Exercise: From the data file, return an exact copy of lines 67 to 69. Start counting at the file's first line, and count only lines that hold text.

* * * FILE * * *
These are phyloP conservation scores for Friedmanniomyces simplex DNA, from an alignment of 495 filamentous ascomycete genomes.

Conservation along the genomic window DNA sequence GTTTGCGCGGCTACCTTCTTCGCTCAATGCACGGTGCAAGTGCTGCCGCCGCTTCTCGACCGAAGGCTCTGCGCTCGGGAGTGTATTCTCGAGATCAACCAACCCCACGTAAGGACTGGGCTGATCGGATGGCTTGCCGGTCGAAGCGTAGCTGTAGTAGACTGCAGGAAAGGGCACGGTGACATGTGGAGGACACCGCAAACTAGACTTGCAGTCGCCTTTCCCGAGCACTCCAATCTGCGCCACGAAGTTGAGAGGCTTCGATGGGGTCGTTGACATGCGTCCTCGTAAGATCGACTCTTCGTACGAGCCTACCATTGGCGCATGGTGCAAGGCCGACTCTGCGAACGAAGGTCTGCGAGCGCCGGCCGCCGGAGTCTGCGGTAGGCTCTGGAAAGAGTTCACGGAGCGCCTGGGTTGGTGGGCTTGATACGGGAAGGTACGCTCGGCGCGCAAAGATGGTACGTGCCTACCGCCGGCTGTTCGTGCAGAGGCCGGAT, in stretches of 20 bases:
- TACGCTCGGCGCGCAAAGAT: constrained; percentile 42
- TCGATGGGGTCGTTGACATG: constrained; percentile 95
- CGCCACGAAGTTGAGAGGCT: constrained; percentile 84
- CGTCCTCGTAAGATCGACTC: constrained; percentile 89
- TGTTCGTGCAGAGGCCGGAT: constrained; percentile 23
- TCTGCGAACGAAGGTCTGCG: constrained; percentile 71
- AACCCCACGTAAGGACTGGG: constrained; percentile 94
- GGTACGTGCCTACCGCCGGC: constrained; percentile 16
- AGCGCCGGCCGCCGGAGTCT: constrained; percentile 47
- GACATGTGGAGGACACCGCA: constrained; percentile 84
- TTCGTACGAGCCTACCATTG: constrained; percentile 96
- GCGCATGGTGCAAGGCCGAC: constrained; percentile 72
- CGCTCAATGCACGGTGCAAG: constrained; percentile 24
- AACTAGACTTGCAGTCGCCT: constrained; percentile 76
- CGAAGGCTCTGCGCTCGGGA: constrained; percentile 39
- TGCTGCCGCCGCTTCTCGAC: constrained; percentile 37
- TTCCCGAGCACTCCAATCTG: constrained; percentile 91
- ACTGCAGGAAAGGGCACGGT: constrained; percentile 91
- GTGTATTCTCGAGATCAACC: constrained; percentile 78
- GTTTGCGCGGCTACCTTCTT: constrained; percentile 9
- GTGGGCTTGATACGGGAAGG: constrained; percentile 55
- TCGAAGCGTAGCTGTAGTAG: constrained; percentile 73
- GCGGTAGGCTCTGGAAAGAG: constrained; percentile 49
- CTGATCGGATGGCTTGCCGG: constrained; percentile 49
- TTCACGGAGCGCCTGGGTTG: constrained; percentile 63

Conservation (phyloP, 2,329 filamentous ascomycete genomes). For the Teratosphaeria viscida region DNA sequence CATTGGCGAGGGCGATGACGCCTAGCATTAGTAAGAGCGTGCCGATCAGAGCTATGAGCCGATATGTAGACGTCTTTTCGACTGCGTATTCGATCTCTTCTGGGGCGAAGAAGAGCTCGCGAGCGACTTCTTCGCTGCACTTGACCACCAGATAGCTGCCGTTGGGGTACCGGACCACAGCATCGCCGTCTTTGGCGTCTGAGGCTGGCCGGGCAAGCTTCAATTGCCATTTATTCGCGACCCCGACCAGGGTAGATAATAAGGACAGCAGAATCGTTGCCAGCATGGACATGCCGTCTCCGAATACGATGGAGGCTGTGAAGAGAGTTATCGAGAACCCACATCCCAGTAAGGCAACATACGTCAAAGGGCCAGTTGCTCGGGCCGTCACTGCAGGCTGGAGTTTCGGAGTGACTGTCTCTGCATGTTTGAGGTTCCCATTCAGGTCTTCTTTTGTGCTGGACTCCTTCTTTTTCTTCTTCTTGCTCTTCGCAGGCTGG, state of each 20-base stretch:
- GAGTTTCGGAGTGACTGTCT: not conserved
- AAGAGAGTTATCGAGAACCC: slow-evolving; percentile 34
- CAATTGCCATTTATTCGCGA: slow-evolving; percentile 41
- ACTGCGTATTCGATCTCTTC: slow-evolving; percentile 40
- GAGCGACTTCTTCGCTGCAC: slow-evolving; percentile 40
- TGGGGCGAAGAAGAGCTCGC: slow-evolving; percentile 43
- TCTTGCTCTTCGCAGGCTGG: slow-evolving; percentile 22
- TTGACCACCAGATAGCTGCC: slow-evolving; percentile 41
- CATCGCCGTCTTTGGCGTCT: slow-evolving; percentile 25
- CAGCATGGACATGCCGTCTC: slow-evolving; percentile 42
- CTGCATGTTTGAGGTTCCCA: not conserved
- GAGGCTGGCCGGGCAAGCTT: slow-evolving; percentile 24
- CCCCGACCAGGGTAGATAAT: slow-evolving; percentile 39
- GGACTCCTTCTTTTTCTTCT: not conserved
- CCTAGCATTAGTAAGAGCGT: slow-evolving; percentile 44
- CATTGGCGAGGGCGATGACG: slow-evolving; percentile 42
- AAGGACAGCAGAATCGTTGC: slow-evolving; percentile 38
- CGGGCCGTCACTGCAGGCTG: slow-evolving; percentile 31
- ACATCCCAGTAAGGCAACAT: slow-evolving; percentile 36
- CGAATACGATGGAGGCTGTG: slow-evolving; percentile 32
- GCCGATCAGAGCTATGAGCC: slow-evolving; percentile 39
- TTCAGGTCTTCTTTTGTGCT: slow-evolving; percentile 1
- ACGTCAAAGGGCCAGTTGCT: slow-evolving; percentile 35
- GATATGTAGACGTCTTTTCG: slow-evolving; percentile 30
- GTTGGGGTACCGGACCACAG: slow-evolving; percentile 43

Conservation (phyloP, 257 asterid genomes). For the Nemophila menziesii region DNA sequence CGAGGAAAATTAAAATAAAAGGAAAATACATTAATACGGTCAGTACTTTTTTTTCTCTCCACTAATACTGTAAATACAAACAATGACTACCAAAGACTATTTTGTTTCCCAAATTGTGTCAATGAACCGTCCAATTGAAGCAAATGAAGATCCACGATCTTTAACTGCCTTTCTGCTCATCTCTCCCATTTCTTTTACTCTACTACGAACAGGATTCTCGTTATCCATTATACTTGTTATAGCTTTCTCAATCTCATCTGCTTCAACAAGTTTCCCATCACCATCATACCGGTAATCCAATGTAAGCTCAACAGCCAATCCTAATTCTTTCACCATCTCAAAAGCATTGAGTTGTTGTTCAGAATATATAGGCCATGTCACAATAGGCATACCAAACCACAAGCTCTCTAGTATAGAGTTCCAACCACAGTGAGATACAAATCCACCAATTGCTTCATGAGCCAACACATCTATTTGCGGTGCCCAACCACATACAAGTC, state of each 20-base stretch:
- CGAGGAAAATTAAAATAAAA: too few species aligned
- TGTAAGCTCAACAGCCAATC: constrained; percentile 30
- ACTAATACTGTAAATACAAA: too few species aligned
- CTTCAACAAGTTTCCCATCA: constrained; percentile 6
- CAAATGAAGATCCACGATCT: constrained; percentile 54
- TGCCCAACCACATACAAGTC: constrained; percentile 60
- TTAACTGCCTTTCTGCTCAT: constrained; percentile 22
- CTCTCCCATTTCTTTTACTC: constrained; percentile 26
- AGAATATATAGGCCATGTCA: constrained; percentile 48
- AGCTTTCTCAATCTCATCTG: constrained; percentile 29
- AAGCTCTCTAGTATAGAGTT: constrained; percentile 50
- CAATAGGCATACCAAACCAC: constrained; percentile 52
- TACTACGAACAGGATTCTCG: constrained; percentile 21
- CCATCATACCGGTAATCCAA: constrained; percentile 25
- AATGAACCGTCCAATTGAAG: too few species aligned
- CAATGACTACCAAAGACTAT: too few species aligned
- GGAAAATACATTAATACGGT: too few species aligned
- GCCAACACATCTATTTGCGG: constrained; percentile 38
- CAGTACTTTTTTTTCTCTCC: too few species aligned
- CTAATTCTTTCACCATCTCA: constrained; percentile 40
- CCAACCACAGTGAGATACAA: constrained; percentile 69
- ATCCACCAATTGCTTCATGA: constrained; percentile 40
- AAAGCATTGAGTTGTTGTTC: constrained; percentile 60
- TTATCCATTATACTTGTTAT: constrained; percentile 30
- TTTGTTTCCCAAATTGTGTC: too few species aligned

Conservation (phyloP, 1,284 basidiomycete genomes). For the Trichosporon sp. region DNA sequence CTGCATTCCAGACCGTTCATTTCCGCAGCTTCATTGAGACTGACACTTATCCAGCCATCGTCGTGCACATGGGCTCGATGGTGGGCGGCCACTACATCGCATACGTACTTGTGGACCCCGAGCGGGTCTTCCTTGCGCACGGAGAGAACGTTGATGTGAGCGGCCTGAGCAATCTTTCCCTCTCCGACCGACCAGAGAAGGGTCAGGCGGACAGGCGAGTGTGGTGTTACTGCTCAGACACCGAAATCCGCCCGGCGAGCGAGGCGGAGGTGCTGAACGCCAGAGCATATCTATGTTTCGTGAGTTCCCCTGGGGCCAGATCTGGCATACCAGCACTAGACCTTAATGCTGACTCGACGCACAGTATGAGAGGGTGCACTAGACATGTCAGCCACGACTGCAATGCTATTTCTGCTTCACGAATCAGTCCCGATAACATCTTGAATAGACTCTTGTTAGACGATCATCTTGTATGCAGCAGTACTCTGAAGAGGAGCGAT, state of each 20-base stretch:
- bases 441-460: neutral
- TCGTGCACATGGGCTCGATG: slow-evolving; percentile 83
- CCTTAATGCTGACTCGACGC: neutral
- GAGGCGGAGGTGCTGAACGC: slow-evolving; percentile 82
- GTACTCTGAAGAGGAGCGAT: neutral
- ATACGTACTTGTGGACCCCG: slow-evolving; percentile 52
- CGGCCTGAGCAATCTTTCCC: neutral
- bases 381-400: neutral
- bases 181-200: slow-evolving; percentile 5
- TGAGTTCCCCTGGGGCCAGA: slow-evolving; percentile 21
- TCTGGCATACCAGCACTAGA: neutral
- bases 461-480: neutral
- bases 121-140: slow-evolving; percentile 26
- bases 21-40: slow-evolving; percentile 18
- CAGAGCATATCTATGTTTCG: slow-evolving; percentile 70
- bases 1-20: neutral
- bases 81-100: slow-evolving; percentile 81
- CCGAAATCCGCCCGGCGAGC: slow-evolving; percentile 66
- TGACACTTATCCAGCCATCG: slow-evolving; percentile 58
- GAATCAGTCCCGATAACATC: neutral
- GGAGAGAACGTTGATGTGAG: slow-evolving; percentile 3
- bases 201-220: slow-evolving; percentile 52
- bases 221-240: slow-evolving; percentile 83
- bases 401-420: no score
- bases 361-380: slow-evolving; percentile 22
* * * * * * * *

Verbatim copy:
- TACTACGAACAGGATTCTCG: constrained; percentile 21
- CCATCATACCGGTAATCCAA: constrained; percentile 25
- AATGAACCGTCCAATTGAAG: too few species aligned